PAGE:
Neil deGrasse Tyson is an astrophysicist with the American Museum of Natural History, director of the world-famous Hayden Planetarium, a monthly columnist for Natural History, and an award-winning author. He has begun production of a new Cosmos series, premiering in early 2013. He lives in New York City.
This essay collection was originally published over 11 years in Natural History magazine. Professional astrophysicist Tyson (director, New York City's Hayden Planetarium) talks here mostly about the cosmos as seen by contemporary science, also touching on the history of science. He demonstrates a good feel for explaining science in an intelligible way to interested lay readers; his rather rakish sense of humor should aid in making the book enjoyable. The two concluding chapters address the relationship between science and religion (Tyson is forthright in arguing that "intelligent design" is not science). Because some of the essays concern overlapping topics, certain brief sections might seem repetitious for those reading the volume straight through, but this does not detract significantly from the overall value of the book. Recommended for public and undergraduate college libraries.-Jack W. Weigel, formerly with the Univ. of Michigan Lib., Ann Arbor Copyright 2006 Reed Business Information.
"Characteristically fun and jaunty." -- Sky and Telescope "Tyson proves that no topic is too big or small for his scrutiny... [He] tackles an impressive range of subjects... with great humor, humility, and-most important-humanity." -- Wook Kim - Entertainment Weekly "Dr. Tyson has a grand time dissecting certain forms of foolishness. Get it, plan to savor it" -- Angela Gunn - USAToday.com "Tyson comes across as having an excellent grasp of the current state of astrophysics, cosmology, chemistry and other scientific disciplines... he conveys knowledge clearly to the nonspecialist, often with ingratiating humor and wit." -- Roy E. Perry - The Tennessean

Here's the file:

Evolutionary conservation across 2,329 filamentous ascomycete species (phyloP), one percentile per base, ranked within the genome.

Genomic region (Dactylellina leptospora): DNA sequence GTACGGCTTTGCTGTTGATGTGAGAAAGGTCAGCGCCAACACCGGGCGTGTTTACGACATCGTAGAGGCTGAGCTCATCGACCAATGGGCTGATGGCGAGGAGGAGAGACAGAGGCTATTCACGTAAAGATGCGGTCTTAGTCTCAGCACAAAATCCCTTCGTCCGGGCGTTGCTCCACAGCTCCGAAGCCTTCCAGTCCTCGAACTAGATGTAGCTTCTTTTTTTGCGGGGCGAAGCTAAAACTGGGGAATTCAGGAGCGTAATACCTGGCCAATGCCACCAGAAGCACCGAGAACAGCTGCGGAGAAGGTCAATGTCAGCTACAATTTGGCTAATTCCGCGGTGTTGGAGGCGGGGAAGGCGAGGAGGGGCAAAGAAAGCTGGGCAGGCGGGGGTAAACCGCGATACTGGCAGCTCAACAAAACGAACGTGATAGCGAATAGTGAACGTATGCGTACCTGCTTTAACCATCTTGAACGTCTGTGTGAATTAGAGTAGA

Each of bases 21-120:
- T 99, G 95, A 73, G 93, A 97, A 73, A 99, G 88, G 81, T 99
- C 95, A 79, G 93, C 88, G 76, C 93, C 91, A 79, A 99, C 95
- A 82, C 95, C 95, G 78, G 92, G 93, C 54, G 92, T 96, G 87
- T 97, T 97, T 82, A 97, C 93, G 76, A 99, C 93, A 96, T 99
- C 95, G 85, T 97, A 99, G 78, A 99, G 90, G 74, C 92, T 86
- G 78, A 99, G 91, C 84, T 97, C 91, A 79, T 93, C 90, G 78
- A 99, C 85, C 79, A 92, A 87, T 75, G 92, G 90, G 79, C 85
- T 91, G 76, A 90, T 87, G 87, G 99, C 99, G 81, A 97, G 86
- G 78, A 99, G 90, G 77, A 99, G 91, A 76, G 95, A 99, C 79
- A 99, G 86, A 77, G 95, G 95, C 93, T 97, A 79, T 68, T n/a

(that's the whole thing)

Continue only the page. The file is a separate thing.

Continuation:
What would it feel like if your spaceship were to venture too close to the black hole lurking at the center of the Milky Way? According to astrophysicist Tyson, director of New York City's Hayden Planetarium, size does matter when it comes to black holes, although the chances of your surviving the encounter aren't good in any case. Tyson takes readers on an exciting journey from Earth's hot springs, where extremophiles flourish in hellish conditions, to the frozen, desolate stretches of the Oort Cloud and the universe's farthest reaches, in both space and time. Tyson doesn't restrict his musings to astrophysics, but wanders into related fields like relativity and particle physics, which he explains just as clearly as he does Lagrangian points, where we someday may park interplanetary filling stations. He tackles popular myths (is the sun yellow?) and takes movie directors most notably James Cameron to task for spectacular goofs. In the last section the author gives his take on the hot subject of intelligent design. Readers of Natural History magazine will be familiar with many of the 42 essays collected here, while newcomers will profit from Tyson's witty and entertaining description of being pulled apart atom by atom into a black hole, and other, closer-to-earth, and cheerier, topics. 9 illus. (Jan.) Copyright 2006 Reed Business Information.